The government is “simply not in a position to pay inflation pay rises”, the transport secretary has told Sky News before a meeting with the boss of the sector’s biggest union tomorrow.
Mark Harper told The Take with Sophy Ridge that he understands why “people facing these cost-of-living pressures want more pay”, but said if ministers were to grant this wish, “the danger is that we would embed inflation”.
Rail unions must “understand” the importance of getting inflation down to get the economy back on track, he said.
Mr Harper was speaking before a meeting with Mick Lynch, the general secretary of the RMT union, on Thursday.
This week Mr Lynch insisted he’s “not the Grinch” as he announced four 48-hour strikes over Christmas and New Year.
Mr Lynch said on Tuesday that there had been no improved offer on jobs, pay and conditions, so more walkouts would go ahead.
About 40,000 staff from Network Rail and 14 train companies are set to strike on 13, 14, 16 and 17 December and 3, 4, 6 and 7 January.
It means disruption for travellers, workers and shoppers in the run-up to Christmas and for people returning home after the festive break.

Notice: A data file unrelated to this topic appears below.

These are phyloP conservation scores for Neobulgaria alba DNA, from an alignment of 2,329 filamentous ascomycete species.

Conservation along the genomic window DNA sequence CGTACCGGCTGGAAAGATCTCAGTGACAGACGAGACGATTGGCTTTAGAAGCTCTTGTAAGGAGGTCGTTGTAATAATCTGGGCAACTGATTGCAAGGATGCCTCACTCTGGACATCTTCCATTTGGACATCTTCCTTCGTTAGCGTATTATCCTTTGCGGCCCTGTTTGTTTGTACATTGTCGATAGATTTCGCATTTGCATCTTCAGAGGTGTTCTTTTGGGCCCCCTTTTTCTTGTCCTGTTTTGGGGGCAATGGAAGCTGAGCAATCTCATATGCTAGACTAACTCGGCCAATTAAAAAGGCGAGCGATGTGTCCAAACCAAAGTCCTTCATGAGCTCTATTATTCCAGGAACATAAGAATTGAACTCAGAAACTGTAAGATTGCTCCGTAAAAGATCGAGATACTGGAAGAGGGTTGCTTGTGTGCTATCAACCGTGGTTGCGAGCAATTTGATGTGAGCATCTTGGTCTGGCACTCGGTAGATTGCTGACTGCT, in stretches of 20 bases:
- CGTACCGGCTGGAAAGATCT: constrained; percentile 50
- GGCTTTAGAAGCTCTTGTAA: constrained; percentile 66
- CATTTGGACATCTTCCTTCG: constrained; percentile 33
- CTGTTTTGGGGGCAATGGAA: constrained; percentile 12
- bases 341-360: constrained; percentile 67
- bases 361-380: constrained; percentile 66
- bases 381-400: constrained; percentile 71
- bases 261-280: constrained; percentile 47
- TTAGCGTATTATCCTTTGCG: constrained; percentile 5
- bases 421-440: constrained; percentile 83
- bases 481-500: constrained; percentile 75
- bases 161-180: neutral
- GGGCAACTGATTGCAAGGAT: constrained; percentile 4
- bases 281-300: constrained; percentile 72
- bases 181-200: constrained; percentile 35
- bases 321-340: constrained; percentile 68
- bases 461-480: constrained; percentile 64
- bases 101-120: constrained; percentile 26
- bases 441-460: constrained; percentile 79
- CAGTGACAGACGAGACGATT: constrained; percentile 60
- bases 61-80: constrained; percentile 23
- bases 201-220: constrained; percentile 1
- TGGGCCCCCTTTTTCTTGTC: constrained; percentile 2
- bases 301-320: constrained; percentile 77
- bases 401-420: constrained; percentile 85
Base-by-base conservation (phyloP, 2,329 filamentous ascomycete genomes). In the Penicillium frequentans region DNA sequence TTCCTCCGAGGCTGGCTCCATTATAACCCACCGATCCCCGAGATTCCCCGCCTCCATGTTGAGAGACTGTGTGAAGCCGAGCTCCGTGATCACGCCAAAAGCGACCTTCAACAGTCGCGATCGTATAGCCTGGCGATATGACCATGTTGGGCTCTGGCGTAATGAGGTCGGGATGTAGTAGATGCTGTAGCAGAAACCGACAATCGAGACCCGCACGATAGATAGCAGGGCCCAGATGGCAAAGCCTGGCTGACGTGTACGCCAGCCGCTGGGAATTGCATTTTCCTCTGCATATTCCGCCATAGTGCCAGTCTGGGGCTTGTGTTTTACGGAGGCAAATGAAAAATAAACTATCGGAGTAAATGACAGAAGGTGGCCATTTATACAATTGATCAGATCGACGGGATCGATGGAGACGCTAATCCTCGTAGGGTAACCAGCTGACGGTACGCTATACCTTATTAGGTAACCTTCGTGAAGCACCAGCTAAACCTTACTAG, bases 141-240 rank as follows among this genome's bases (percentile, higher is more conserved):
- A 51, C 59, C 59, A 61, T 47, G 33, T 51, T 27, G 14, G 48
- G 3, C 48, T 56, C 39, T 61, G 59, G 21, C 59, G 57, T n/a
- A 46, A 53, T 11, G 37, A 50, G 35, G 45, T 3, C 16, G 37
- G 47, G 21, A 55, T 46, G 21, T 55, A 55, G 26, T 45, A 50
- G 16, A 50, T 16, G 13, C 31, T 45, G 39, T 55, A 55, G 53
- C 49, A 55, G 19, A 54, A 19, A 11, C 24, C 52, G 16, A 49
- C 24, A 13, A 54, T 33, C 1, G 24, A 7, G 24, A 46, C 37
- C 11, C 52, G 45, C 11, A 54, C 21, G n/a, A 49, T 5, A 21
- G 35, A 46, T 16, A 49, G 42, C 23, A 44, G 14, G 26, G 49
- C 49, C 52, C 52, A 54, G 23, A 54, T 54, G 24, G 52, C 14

There could also be problems on other days because the RMT said an overtime ban would run from 18 December to 2 January.
The transport secretary warned Sky News that the upcoming strikes are going to be “really disruptive” and will have “a very significant cost”.
But he said he will not negotiate with Mr Lynch over the fresh round of strikes in tomorrow’s meeting.
“I would urge them to call off the strikes, get back round the table with the employers, try and hammer out some of those reforms that are necessary, and which deliver the savings that then can then help pay for the pay rises for his members and deliver a better service,” Mr Harper said.
Asked if it is fair for rail workers to expect their wages to match inflation, he said the most important issue for the whole country is that “we get inflation under control”.
Embedding inflation is not in anyone’s interest, he said.
“What is in people’s interest is that we get inflation driven out of the system so that it comes back down to a lower level, we see interest rates then falling – that is how we get a long-term sustainable position.”
Mr Harper added that he wants “the dispute to be settled” through “a sensible conversation” tomorrow, adding: “We absolutely do not want this to go on to New Year.”
The Christmas action will be the latest in a series of rail strikes that began in June and follows RMT members last week voting to continue striking for another six months.
Train drivers who belong to the Aslef union are staging a separate strike this Saturday, hitting services run by 11 operators, including Great Western and Southeastern.